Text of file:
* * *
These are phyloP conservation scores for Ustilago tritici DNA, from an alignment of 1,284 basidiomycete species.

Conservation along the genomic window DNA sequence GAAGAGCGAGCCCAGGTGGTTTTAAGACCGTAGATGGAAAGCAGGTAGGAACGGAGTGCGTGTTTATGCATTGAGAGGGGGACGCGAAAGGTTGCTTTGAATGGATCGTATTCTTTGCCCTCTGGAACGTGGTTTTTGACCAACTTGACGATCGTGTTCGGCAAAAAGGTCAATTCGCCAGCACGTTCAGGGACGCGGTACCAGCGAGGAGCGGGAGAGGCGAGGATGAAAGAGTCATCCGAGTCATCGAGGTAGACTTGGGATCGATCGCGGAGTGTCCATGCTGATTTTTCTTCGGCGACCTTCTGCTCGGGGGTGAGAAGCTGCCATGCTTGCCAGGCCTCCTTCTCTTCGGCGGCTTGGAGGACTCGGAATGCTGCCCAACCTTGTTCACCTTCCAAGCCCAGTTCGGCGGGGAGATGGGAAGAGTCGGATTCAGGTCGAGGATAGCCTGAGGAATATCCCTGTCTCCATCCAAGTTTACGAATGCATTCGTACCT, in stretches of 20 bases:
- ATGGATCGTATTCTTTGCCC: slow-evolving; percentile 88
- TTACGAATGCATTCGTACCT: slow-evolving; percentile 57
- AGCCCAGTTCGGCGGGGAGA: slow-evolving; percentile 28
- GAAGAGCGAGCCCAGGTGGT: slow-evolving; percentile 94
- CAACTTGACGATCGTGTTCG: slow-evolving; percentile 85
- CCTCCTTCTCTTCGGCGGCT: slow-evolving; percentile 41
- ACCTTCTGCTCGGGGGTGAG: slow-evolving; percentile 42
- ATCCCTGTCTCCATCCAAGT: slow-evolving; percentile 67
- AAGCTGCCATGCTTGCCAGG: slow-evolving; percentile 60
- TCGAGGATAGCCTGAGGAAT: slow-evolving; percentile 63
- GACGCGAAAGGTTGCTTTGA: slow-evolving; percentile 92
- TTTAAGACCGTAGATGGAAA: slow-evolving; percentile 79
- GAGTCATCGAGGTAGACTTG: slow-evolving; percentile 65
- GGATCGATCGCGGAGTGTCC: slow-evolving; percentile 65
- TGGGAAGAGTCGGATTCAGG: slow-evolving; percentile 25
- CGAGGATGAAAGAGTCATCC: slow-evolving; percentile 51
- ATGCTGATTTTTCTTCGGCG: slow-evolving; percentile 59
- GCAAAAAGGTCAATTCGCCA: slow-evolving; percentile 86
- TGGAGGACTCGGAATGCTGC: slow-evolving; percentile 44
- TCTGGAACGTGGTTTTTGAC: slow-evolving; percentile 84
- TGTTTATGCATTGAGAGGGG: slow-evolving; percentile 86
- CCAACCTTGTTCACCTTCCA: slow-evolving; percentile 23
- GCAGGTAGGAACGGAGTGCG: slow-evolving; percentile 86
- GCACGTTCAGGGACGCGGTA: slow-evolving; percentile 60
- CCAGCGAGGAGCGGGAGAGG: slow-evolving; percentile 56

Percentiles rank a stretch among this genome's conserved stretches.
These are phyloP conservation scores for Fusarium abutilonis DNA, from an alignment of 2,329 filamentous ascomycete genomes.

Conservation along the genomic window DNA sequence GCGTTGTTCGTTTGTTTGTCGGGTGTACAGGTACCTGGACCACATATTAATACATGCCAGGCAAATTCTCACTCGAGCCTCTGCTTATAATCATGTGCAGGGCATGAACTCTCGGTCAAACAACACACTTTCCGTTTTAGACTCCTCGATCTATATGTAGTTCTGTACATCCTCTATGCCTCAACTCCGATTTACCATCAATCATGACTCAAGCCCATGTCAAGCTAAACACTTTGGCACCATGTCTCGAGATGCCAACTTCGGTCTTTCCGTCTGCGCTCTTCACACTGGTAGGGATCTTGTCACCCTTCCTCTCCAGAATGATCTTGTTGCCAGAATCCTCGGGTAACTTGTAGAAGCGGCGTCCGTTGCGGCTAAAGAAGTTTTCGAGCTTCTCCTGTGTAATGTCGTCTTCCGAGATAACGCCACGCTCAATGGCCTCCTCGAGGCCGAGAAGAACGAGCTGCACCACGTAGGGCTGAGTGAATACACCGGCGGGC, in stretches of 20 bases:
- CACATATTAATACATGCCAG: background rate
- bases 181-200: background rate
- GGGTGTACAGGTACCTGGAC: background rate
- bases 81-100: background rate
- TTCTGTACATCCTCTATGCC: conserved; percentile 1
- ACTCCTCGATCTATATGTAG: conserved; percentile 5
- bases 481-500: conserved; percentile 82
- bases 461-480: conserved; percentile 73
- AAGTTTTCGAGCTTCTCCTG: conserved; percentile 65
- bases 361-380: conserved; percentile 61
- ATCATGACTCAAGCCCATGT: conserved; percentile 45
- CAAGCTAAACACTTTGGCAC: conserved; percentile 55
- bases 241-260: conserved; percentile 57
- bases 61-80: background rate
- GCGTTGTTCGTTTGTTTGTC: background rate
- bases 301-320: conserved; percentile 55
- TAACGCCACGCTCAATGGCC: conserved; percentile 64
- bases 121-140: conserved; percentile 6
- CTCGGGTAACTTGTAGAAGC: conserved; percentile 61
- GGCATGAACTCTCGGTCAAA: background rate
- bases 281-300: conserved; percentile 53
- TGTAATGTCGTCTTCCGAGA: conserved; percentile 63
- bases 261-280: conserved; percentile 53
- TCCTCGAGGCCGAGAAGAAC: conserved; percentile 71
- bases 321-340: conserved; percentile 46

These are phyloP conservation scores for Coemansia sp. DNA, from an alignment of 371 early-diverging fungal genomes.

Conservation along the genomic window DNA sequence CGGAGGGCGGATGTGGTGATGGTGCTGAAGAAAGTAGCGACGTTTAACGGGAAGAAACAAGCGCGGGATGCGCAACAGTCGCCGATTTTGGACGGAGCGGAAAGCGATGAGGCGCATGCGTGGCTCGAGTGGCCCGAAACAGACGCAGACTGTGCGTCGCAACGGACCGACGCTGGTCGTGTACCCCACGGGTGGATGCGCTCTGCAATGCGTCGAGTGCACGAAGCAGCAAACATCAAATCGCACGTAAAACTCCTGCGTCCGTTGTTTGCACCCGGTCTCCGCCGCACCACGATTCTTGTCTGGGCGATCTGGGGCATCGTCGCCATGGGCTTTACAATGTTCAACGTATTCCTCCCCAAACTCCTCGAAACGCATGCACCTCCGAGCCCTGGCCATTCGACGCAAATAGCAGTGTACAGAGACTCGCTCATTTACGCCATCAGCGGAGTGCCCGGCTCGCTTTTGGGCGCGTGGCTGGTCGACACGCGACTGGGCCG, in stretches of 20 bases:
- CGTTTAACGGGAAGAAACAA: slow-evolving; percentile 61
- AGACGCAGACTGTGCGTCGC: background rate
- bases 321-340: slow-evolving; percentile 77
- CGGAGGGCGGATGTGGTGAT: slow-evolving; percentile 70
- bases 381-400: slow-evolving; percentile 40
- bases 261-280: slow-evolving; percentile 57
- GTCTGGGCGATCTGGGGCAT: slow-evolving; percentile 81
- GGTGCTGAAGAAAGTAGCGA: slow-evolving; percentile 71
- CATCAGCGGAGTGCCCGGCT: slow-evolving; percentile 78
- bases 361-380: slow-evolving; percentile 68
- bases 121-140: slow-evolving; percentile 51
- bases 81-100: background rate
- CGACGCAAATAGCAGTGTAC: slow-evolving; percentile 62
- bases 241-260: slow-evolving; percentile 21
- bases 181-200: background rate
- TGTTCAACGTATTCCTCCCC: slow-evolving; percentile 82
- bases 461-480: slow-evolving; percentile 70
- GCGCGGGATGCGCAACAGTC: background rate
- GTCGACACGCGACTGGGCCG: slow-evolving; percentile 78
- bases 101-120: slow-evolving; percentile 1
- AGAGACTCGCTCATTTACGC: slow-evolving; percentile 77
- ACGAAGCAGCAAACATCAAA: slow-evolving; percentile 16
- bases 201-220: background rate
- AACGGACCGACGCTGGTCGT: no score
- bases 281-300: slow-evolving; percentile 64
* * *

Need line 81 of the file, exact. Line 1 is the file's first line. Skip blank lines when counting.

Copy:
- AACGGACCGACGCTGGTCGT: no score